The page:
“We change the menu seasonally,” says Richard. You may not think of fish as being seasonal, but it is. Fish migrate, after all, and there are some species – soft-shell crabs, for example – that have a specific season. For soft-shell crabs it’s late spring through August, and Richard Stopper says the new spring menu will indeed feature soft-shell crabs.

Last April, Snappers freshened up its décor, adding a larger granite bar in the process.

“It looks completely different now,” says Ryan Stopper. “It’s more modern.”

It also draws people who just want to stop by for a drink.

“A lot of our customer base is local,” says Ryan, “but we also see business people, conventioneers, and people who come here from the suburbs.” It’s an eclectic group that cuts a wide swath across the demographic spectrum. “We have families who come in, and then some of those family members bring their family or friends.”

Think of it as passing down a fine dining experience. When you find a place as good as Snappers, why wouldn’t you want to share it with those closest to you?

Gallery Hops, of course, can mean a very busy dining room at Snappers – depending on the weather, says Julie Elder, a prep cook who has worked at Snappers since June, and who worked at Alta before that. “The warm weather really can draw them out,” she says. On days like that, you can expect the dining room to fill quickly.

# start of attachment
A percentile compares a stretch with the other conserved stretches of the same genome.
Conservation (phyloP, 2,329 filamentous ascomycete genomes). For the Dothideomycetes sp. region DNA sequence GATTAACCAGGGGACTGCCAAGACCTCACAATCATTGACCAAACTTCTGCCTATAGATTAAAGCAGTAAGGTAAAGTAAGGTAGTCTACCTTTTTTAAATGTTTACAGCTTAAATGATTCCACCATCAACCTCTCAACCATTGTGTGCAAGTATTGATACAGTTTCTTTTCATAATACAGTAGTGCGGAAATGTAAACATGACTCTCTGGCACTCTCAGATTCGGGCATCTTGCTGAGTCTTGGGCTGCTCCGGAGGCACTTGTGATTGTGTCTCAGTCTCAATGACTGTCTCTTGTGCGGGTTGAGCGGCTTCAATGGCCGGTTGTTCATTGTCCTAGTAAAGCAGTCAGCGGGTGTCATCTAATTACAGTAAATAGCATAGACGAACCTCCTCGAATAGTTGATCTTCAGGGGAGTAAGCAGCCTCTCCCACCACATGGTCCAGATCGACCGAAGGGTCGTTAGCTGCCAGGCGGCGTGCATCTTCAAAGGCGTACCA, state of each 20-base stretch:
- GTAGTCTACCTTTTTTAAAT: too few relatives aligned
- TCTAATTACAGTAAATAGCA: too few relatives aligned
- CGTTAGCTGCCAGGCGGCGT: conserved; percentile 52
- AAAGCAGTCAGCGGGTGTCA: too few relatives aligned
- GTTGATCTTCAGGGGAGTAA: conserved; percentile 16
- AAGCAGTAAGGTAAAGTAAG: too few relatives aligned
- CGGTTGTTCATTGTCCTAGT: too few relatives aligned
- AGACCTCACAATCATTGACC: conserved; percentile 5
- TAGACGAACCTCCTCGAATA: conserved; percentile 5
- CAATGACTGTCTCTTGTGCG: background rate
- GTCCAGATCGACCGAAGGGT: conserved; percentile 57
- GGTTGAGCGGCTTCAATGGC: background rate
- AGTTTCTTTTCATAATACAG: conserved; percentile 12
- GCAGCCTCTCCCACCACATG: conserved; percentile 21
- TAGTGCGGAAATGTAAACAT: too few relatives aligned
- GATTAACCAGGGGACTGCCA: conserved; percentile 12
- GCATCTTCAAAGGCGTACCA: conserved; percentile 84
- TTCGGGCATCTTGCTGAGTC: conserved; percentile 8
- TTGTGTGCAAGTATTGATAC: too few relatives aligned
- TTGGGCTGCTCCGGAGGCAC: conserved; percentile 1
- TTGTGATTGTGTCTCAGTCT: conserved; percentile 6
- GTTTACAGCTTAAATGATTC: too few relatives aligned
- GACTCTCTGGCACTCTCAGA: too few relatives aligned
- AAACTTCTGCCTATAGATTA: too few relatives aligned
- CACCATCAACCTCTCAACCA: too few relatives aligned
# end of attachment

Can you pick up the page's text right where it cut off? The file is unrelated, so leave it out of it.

The restaurant’s busiest time, however, say both Elder and Ryan Stopper, are the holidays. Do yourself a favor. If you want a meal here during November or December, be sure to call ahead and make reservations. “The Holiday Hop can be really busy here,” says Ryan.

What’s next?
Of course, there is increasing competition in the Short North these days. Ryan counts 20 places between R.J. Snappers and the convention center to eat, and Richard says simply that “saturation is here” – but it’s hard to believe that the Stoppers’ Short North, newly renovated, decade-old mainstay will suffer. It’s simply too good.

The family will add a new restaurant to their portfolio this spring. Buenos at 89 E. Nationwide Blvd. (within shouting distance of the Hyatt Regency) will have a Southwestern theme.
Meanwhile, they’ll continue to take care of customers at Alta, their Short North Italian restaurant (formerly Abbracci), and, of course, R.J. Snappers.

“One of my greatest pleasures,” says Richard Stopper, “is to see people I work with develop and enhance their careers.” And you know he means it.

“If you go into the restaurant business,” Richard continues, “you’d better like what you’re doing.” The hours are long, the work demanding – and always there is pressure to be the best, or at least to outshine the competition.

It’s a lifestyle Richard Stopper has lived all of his life, and his son, Ryan, is living now.

And, except for the occasional game of golf, you have the feeling that neither Stopper would have it any other way.

R.J. Snappers is located at 700 N. High St. Call 614-280-1070 for reservations.

UPDATE: R.J. Snappers closed their business October 2008.

©2007 Short North Gazette, Columbus, Ohio. All rights reserved.